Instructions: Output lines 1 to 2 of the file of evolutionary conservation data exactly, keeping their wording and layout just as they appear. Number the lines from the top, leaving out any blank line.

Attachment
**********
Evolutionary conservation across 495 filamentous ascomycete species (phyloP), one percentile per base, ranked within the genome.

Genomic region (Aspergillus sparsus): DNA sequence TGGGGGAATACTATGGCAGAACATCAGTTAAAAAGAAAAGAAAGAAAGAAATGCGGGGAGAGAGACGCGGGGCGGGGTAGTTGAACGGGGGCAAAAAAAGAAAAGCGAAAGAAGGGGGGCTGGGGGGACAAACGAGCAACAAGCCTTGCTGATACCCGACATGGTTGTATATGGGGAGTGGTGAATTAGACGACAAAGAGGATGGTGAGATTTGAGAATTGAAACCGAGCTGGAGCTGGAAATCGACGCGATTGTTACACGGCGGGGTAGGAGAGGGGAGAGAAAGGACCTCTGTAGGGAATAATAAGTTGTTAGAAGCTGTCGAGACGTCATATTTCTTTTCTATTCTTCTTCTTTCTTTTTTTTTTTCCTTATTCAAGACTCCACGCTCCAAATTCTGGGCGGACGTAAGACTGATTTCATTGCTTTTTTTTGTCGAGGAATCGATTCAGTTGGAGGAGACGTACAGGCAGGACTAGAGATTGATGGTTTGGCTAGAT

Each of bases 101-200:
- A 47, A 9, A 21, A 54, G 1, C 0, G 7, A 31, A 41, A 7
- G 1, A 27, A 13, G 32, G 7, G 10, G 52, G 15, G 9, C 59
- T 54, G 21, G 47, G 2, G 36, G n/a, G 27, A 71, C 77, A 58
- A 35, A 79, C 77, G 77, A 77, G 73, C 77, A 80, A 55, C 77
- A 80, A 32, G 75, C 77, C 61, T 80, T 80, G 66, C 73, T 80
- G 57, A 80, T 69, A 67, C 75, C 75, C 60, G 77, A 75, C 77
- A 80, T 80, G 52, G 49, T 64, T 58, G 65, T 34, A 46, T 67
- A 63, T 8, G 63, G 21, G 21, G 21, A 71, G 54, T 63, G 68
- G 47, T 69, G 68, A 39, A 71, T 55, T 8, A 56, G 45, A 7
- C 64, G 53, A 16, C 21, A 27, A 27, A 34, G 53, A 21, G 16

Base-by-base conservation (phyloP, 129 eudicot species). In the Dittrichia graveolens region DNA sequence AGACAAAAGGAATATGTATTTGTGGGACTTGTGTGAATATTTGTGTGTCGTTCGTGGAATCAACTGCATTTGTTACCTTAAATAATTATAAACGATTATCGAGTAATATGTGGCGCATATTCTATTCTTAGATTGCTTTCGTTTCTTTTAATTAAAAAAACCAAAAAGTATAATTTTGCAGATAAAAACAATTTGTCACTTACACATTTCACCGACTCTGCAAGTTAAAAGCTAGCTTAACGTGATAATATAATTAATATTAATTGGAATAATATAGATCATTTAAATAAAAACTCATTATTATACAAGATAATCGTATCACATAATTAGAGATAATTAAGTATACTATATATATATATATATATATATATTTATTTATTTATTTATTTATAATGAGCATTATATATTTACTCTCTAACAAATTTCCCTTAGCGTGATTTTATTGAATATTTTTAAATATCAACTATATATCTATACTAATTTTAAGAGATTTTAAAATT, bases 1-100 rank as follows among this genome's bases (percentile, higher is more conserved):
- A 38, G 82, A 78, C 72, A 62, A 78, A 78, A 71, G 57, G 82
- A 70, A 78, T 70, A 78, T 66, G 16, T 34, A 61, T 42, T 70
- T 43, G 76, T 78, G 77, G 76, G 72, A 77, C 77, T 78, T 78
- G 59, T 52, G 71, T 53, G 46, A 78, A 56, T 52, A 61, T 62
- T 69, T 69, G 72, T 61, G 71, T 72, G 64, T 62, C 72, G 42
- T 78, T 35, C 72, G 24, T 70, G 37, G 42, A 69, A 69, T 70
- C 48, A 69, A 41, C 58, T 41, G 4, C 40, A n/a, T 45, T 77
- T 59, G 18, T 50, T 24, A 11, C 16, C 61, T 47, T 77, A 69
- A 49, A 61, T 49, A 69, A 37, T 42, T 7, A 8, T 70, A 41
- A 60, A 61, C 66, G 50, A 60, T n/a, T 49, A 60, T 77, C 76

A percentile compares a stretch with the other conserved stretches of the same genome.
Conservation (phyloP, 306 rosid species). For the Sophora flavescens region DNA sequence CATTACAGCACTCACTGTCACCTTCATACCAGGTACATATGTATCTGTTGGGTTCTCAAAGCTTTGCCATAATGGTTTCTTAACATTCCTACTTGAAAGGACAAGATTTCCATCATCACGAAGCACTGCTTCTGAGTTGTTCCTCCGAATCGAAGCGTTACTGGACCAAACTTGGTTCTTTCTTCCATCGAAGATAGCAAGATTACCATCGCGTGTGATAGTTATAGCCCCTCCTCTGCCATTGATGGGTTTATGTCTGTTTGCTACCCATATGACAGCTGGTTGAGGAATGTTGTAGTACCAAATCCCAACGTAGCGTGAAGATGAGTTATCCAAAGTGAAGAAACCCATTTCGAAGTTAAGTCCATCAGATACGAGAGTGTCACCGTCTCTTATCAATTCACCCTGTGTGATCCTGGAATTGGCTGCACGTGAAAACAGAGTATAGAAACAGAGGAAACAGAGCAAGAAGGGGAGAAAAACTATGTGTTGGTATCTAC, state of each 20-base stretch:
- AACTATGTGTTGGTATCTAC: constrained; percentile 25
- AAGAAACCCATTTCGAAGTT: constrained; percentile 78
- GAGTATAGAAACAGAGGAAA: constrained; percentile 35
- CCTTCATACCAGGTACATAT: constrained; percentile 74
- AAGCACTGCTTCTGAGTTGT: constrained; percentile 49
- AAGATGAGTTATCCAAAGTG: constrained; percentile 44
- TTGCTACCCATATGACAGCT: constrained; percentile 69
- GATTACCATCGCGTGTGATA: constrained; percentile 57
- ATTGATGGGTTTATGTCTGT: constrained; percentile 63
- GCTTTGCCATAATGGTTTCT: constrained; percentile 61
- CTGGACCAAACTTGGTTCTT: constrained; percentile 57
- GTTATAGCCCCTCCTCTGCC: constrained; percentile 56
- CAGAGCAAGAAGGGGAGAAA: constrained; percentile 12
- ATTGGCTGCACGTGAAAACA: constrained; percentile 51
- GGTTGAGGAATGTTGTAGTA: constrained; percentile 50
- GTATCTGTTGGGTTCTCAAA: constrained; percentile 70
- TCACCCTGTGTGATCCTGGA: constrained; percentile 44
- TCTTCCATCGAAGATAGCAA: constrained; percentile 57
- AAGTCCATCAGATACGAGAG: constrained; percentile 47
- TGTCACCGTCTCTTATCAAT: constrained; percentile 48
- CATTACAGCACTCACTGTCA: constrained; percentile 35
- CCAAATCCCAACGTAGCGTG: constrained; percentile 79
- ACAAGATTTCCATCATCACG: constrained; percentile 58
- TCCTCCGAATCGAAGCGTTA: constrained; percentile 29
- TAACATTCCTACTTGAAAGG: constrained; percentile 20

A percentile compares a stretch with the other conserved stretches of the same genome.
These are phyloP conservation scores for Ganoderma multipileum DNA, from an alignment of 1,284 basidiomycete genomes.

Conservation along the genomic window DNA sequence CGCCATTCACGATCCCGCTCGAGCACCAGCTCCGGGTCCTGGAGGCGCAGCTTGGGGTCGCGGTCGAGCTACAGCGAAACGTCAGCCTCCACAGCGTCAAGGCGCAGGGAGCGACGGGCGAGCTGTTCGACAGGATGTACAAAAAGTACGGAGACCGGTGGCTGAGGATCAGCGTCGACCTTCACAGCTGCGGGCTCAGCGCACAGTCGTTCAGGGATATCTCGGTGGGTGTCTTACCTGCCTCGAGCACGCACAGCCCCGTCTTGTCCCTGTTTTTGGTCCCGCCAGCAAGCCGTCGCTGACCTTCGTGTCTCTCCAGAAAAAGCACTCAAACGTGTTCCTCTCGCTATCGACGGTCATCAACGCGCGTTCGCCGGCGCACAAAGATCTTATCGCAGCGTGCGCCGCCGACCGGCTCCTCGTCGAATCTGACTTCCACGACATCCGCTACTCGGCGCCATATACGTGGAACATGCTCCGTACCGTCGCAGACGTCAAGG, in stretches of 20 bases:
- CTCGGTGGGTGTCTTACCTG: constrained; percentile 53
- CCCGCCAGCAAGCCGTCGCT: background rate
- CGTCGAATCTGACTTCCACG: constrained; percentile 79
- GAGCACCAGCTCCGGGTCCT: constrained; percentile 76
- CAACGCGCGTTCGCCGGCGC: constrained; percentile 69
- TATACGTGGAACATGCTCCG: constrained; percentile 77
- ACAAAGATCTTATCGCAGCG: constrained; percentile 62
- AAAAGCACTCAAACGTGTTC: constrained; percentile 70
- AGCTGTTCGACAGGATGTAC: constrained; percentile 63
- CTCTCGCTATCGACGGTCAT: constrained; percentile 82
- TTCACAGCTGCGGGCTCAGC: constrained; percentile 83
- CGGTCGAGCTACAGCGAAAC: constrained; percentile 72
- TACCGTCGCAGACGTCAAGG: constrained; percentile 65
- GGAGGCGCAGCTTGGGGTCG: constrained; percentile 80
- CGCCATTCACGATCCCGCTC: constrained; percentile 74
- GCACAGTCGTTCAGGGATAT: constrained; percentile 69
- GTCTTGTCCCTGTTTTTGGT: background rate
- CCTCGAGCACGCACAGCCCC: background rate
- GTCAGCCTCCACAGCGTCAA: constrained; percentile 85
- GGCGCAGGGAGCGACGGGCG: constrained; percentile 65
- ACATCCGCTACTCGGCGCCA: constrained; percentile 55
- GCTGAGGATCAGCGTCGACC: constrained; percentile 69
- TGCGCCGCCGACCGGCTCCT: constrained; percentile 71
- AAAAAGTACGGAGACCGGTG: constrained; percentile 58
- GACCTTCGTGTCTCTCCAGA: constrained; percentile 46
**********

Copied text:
Evolutionary conservation across 495 filamentous ascomycete species (phyloP), one percentile per base, ranked within the genome.

Genomic region (Aspergillus sparsus): DNA sequence TGGGGGAATACTATGGCAGAACATCAGTTAAAAAGAAAAGAAAGAAAGAAATGCGGGGAGAGAGACGCGGGGCGGGGTAGTTGAACGGGGGCAAAAAAAGAAAAGCGAAAGAAGGGGGGCTGGGGGGACAAACGAGCAACAAGCCTTGCTGATACCCGACATGGTTGTATATGGGGAGTGGTGAATTAGACGACAAAGAGGATGGTGAGATTTGAGAATTGAAACCGAGCTGGAGCTGGAAATCGACGCGATTGTTACACGGCGGGGTAGGAGAGGGGAGAGAAAGGACCTCTGTAGGGAATAATAAGTTGTTAGAAGCTGTCGAGACGTCATATTTCTTTTCTATTCTTCTTCTTTCTTTTTTTTTTTCCTTATTCAAGACTCCACGCTCCAAATTCTGGGCGGACGTAAGACTGATTTCATTGCTTTTTTTTGTCGAGGAATCGATTCAGTTGGAGGAGACGTACAGGCAGGACTAGAGATTGATGGTTTGGCTAGAT